Defying state legislators who rejected a measure that sought to protect “the right of conscience as it relates to marriage,” Louisiana Gov. Bobby Jindal acted on his own Tuesday.
“I’m going to do anything I can to protect religious liberty,” the Republican governor told The Daily Signal in a phone interview on Wednesday.
His executive order, issued after state legislators voted down the Louisiana Marriage and Conscience Act, prohibits “all departments, commissions, boards, agencies, and political subdivision of the state” from discriminating against people or businesses with deeply held religious beliefs about marriage.
“My executive order accomplishes the intent of the [Louisiana Marriage and Conscience Act]. It prevents the state from discriminating against people or their business with deeply held religious beliefs,” Jindal said.
The measure builds on a Religious Freedom Restoration Act that was enacted during Jindal’s first term as governor. The state of Louisiana, under a Constitutional amendment, also defines marriage strictly as the union between a man and a woman.
“I’m going to do anything I can to protect religious liberty,” [email protected]
Critics say Jindal’s executive order, which will expire 60 days after the 2016 legislative session unless the next governor chooses to extend it, goes too far, enabling businesses to discriminate against same-sex couples.
“It flat out gives individuals a right to discriminate, period,” said Human Rights Campaign legal director Sarah Warbelow of the bill legislators rejected.
Critics also voiced concerns the measure could hurt tourism in the state.
In defending his executive order, Jindal said there are “actual examples” of states “discriminating against florists and others,” by taking away their basic rights to religious liberty and forcing them to pay “thousands of dollars in fines.”
Barronelle Stutzman, the florist Jindal was referring to in his example, owns a small flower shop in Washington state.
After refusing to make flower arrangements for a gay couple’s wedding because of her Christian beliefs about marriage, Stutzman faced two lawsuits, which have since been consolidated: One brought by the American Civil Liberties Union on behalf of the gay couple, and another brought by the state’s attorney general.
Jindal says his order would restrict the state from being able to carry out such lawsuits.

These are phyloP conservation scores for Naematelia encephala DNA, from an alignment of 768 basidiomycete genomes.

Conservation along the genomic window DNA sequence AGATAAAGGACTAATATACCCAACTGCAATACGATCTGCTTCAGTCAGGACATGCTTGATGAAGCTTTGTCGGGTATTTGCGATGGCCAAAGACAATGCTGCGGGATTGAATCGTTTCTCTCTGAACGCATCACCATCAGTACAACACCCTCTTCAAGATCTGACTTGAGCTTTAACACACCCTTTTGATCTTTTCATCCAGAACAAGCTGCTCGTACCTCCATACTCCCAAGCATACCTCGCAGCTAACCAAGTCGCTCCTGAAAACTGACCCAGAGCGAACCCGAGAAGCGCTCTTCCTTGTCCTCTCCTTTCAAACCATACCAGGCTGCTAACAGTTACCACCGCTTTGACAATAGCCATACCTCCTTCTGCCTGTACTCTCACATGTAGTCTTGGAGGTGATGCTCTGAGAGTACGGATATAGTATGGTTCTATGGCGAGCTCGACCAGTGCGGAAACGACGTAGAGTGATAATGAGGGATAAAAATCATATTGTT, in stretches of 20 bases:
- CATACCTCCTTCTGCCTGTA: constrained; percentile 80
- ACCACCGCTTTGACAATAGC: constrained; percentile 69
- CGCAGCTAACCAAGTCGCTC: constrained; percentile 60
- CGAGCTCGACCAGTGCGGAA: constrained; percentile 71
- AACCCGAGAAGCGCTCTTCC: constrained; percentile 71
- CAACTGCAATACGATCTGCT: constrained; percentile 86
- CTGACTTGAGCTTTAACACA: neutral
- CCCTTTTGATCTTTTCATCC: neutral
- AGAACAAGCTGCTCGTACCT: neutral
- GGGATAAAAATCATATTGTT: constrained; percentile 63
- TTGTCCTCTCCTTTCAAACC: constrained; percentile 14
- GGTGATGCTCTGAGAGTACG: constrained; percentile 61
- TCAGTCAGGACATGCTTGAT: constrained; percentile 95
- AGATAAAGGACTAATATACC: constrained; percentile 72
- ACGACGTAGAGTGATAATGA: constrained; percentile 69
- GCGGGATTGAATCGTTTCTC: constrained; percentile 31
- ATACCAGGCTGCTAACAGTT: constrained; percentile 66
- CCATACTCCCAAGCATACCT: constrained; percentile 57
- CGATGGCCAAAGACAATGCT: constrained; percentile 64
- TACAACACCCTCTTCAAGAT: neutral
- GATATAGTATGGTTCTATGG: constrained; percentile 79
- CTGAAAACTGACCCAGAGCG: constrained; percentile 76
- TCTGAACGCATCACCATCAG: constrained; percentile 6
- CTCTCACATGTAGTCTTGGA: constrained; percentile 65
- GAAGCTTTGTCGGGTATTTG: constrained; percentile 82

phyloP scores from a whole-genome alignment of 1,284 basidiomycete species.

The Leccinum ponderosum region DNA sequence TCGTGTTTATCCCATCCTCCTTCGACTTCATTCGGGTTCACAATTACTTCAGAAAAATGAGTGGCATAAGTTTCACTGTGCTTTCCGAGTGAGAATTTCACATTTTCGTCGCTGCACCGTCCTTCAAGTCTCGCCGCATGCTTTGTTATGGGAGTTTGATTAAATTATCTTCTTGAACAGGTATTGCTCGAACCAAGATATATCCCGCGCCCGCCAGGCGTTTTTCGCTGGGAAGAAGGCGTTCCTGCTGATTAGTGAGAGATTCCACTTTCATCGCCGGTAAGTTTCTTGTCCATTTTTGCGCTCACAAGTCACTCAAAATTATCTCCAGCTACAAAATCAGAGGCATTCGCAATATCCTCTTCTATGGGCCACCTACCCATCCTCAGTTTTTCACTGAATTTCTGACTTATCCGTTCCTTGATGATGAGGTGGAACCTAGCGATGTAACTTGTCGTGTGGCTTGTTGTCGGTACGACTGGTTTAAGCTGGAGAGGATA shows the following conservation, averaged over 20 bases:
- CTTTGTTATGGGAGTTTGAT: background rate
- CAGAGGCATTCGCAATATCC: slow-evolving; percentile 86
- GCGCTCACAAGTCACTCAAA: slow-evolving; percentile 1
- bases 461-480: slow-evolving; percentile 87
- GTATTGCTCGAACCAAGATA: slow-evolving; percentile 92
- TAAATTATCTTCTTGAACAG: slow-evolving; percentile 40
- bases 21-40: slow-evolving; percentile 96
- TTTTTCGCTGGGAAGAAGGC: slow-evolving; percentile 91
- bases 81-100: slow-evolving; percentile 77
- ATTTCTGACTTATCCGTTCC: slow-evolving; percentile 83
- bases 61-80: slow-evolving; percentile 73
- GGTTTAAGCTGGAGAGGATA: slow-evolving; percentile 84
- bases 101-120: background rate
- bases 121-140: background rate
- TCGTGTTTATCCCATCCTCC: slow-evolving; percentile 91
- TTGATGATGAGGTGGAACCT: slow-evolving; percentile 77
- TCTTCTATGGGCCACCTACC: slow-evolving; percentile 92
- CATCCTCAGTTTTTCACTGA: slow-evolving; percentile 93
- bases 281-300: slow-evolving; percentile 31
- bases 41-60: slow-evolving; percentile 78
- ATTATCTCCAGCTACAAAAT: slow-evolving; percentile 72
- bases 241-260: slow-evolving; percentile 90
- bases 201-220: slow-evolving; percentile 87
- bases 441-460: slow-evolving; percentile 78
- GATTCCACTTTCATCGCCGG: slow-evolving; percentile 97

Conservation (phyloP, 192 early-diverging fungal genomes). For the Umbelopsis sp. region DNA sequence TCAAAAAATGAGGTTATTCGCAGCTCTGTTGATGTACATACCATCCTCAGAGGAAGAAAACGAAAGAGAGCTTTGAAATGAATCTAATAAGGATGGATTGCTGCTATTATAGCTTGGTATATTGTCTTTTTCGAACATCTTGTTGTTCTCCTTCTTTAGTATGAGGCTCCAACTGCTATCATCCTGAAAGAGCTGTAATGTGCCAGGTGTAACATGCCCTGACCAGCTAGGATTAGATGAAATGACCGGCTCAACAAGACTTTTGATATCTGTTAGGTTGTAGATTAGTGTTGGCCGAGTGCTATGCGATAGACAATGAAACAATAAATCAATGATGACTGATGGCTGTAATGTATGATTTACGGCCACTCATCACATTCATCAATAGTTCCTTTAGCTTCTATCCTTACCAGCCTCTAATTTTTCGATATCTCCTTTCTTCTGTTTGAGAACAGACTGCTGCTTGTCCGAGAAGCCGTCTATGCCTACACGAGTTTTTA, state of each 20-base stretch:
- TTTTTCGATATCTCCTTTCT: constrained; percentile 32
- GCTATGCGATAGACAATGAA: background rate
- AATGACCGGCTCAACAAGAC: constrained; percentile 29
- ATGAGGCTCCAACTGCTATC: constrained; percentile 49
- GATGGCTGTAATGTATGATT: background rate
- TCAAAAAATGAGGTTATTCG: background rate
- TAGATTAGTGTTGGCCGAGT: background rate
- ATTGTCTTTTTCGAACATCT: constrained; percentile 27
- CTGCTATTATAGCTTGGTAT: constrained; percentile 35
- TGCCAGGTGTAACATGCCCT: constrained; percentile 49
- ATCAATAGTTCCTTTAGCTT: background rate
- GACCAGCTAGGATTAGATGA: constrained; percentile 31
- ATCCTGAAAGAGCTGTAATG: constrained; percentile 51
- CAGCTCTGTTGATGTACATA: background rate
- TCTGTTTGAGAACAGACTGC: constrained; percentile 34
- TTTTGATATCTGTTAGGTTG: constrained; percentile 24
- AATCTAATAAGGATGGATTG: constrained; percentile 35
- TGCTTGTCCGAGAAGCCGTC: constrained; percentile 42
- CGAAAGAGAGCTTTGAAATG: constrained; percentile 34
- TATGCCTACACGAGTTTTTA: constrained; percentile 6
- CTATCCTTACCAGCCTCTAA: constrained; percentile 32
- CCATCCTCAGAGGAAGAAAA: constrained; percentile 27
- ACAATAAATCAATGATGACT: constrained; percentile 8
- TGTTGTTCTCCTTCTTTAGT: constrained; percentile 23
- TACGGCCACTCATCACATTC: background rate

“Even if you don’t agree with me on the definition of marriage … you still should want those folks to have their rights—our rights to live the way we want,” he said.
Jindal, who is exploring a 2016 presidential bid, doesn’t shy away from his support for traditional marriage.
“I believe in the traditional definition of marriage,” he said. “Unlike President Obama and Hillary Clinton, my opinions are not evolving on this issue. But at the end of the day, this is even bigger than marriage.”
Jindal has criticized Obama on a number of occasions for issuing executive orders, most notably in regards to his decision to grant legal status to an estimated 5 million illegal immigrants.
“The President is lecturing us and not listening to us. He’s bypassing Congress, and ignoring the American people,” he said in a November statement last year. “Unilaterally granting amnesty to millions of illegal immigrants does nothing to solve our immigration problem, it only makes it worse.”
Defending his decision, Jindal said, “This is different. We’re simply trying to support people’s Constitutional rights.”
Ultimately, Jindal knows that not everyone agrees with his stance on marriage, which is why he believes his executive order was necessary.
“Don’t waste your breath trying to bully me in Louisiana,” [email protected]
Jindal believes that both sides of the debate should be able to tolerate one another’s stance on marriage, but has a stern message for those who believe business owners must check their religious beliefs at the door:
“Don’t waste your breath trying to bully me in Louisiana,” he said. “It is absolutely constitutional to have religious liberty and economic freedoms.”